The New York State Department of Education is a joke, but parents and advocates of academic excellence are not laughing at the SED’s recent salvo against transparency and accountability.
For the second year in a row, the SED is delaying the release of student results on statewide math and English exams — tests taken by children in grades 3 through 8 last spring.
And these are easy-to-score multiple-choice exams: SED should have included the results weeks.
In years past, the findings have been released to parents and schools over the course of the summer, or at least ahead of Labor Day and the traditional opening of public schools.
The SED leaves parents and school leaders in the dark for no apparent reason.
The scores were released last year eight weeks into the new school year — and only after Empire Center filed a lawsuit to request it.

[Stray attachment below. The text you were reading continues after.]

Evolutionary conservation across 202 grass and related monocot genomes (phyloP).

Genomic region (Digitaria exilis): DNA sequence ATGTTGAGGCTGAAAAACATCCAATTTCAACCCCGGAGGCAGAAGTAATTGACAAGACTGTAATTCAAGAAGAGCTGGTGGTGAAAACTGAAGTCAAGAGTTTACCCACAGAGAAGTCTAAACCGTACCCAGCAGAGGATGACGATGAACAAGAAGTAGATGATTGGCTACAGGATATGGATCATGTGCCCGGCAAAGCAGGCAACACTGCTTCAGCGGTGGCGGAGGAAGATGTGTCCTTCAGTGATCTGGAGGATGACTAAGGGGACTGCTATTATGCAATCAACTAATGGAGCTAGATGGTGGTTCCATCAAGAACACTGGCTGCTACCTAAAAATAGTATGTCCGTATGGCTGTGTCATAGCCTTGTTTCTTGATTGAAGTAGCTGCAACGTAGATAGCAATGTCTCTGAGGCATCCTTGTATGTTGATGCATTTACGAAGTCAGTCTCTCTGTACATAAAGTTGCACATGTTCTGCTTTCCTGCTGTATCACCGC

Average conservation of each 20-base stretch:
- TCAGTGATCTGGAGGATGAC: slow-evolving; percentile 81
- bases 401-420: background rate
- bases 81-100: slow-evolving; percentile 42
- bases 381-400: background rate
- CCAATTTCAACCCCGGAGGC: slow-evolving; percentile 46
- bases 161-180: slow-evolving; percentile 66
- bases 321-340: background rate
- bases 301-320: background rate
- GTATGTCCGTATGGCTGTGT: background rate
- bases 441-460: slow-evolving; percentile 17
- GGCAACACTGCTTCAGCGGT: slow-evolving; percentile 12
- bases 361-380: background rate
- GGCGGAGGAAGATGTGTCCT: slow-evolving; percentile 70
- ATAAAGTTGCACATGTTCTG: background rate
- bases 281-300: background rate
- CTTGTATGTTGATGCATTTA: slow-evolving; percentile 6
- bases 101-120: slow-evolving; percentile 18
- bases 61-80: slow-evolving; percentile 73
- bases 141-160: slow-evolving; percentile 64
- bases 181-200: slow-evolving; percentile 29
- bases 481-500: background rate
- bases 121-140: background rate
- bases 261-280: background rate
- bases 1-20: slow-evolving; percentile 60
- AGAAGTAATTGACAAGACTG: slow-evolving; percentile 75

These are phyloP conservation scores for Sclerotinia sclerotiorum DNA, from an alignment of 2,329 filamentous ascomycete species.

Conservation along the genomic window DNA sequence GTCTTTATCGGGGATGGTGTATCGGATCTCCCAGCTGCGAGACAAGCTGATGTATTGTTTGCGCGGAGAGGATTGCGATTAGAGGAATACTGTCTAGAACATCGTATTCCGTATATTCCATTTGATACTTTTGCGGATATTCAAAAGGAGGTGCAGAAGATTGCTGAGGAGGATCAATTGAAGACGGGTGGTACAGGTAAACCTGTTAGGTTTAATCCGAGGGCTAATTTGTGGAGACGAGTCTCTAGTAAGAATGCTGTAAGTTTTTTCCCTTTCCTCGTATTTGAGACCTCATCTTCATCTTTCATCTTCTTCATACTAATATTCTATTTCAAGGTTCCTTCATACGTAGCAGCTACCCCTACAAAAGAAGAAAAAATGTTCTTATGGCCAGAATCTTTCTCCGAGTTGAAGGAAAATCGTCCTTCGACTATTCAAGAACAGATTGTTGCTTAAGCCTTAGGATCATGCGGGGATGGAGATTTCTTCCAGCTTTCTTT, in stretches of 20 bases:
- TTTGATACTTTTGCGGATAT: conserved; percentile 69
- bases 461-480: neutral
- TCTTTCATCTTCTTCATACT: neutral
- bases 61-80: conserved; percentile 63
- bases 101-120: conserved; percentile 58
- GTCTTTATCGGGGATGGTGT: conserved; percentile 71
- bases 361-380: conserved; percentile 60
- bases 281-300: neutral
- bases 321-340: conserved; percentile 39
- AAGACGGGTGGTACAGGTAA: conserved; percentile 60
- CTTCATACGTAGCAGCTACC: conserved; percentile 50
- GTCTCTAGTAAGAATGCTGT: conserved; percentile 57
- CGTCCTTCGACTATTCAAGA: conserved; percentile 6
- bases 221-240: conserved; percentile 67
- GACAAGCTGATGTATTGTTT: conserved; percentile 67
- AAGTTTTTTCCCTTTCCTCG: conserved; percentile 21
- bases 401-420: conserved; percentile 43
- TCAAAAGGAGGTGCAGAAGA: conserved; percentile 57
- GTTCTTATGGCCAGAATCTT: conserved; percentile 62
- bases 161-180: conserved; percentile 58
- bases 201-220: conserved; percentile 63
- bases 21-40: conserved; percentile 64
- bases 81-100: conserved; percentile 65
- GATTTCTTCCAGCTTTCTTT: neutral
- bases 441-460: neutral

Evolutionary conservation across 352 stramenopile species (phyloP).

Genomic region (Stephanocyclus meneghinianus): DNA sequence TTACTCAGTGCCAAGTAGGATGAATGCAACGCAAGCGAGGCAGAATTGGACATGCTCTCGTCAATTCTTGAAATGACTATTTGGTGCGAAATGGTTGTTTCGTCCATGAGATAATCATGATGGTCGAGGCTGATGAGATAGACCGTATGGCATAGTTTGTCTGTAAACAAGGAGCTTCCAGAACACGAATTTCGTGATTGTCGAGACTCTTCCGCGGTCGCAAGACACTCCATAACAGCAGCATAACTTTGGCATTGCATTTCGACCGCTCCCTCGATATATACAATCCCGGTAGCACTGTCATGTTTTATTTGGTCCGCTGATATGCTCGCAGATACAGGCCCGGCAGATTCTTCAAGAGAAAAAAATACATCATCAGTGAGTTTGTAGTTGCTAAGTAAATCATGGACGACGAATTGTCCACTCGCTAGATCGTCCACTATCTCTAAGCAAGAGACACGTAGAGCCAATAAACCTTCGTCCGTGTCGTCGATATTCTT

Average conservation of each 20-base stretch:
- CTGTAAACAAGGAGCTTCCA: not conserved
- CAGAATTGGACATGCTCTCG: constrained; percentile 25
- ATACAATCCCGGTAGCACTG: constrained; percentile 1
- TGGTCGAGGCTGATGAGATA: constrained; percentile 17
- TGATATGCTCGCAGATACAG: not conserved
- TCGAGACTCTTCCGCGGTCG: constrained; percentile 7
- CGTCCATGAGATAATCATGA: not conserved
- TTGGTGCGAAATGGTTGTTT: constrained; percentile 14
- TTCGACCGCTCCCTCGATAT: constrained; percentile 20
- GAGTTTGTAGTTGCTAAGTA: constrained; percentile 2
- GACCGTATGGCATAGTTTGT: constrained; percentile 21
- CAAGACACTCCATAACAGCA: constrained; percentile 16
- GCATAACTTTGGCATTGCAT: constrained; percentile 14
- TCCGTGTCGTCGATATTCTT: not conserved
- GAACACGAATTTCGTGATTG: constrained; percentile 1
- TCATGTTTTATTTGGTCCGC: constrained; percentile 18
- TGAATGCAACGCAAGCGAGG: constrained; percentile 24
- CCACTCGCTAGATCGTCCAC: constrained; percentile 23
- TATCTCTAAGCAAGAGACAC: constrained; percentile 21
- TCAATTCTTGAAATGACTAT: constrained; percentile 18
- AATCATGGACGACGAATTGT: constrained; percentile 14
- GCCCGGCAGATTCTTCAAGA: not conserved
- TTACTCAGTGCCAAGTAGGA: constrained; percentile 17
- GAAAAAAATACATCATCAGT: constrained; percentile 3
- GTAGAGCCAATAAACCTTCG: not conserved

In the city, fewer than half of Gotham’s public school children were proficient in languages and math. It was even worse for black and Hispanic students.
Led by Education Commissioner Betty Rosa, the SED and the Board of Regents are waging a war of converts against tests and the student performance that enables standardized exams.
Back in March, the SED announced that it would adjust the grading criteria for grades 3 through 8 assessments to better reflect the “new normal” in student performance.
That means lowering the bar for students in grades 3-8 to do well on state math and reading tests. It does so using last year’s lower results as a new basis for setting expectations: disastrous post-pandemic results are becoming the ‘new normal’.
What a sneaky way to cover up the learning loss due to prolonged school closures and absurd “distance learning”.
Expenditure on public schools in New York have rose to a record high despite declining student performance in such exams.
And don’t ask what happened to it 9 billion dollars The government handed over to the Empire State schools in President Joe Biden’s “American Rescue Plan.”
Far from denouncing this massive waste and failure, Rosa & Co. are on board.
Worse still, it is to be expected that the SED will demand additional government school subsidies in the billions next year.
And this is no joke — or rather, it is a sick First, for both taxpayers and children.